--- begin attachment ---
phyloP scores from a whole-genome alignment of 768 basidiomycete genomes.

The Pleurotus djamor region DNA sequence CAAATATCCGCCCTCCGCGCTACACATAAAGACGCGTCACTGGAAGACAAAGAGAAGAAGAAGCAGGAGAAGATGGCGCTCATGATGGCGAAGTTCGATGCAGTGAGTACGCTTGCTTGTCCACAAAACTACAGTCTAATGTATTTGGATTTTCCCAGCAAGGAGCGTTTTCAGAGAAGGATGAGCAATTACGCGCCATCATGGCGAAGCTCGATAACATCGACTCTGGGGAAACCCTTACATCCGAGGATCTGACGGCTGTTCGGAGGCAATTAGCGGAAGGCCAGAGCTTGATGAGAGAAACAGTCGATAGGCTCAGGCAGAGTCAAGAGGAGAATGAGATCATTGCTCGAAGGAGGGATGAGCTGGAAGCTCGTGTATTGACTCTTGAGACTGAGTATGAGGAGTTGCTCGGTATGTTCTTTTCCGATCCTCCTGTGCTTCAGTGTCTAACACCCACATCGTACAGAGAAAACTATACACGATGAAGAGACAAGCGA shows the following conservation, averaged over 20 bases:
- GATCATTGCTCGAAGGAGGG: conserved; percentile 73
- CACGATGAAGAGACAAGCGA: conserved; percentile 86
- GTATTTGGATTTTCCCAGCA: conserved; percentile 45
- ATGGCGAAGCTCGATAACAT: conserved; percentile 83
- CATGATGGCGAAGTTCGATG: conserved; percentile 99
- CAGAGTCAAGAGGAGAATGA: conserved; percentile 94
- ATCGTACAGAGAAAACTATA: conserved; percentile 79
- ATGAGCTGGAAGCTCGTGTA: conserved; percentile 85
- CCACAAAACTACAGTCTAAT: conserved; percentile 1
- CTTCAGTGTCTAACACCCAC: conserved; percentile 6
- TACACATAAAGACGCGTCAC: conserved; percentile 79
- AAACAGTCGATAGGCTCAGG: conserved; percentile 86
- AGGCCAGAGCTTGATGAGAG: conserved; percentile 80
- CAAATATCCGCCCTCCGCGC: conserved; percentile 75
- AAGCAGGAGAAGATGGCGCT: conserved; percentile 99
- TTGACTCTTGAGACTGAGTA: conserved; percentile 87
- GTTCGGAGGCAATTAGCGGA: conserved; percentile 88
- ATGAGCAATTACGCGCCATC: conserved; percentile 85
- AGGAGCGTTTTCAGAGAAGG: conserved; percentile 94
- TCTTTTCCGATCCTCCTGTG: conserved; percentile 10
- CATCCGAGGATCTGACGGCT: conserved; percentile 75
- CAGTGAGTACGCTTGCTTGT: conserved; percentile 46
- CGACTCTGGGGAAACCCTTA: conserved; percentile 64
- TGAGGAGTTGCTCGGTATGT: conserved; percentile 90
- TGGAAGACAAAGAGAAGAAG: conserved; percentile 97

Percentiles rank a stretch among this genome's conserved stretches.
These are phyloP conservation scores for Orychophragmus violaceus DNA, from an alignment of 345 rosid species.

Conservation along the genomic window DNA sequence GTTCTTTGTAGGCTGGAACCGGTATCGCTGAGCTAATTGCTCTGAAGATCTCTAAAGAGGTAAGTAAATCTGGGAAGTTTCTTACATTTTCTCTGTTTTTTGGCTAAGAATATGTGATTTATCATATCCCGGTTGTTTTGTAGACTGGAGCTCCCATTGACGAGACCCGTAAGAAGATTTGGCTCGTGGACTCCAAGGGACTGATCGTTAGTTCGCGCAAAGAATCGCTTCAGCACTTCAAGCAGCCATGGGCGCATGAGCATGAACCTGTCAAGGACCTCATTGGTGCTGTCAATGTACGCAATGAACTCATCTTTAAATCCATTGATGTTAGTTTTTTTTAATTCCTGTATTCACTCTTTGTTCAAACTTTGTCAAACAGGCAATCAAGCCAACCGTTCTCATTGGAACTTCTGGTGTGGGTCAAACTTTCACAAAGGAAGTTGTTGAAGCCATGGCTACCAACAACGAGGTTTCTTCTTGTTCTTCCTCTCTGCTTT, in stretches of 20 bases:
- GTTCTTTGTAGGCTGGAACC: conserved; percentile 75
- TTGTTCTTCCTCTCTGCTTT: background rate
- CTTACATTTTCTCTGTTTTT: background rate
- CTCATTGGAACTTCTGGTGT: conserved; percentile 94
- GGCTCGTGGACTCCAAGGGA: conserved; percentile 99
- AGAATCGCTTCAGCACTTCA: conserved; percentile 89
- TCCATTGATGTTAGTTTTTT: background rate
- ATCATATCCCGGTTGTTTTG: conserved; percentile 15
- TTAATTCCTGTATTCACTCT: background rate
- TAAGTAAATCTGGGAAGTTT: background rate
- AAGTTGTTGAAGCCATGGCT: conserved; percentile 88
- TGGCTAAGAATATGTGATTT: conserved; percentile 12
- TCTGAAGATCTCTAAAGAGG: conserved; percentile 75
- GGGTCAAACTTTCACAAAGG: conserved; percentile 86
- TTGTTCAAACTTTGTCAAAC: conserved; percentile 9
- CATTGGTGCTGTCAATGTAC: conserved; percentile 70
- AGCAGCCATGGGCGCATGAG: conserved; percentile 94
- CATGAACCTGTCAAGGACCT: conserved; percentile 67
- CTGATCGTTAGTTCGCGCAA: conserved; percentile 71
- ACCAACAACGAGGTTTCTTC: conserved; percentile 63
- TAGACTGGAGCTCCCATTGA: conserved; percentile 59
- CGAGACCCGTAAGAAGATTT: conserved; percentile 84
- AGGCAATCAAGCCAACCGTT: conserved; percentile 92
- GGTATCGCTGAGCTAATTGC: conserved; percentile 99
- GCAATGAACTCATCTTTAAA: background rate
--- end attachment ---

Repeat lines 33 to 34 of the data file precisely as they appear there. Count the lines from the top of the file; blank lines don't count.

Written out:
- CTTACATTTTCTCTGTTTTT: background rate
- CTCATTGGAACTTCTGGTGT: conserved; percentile 94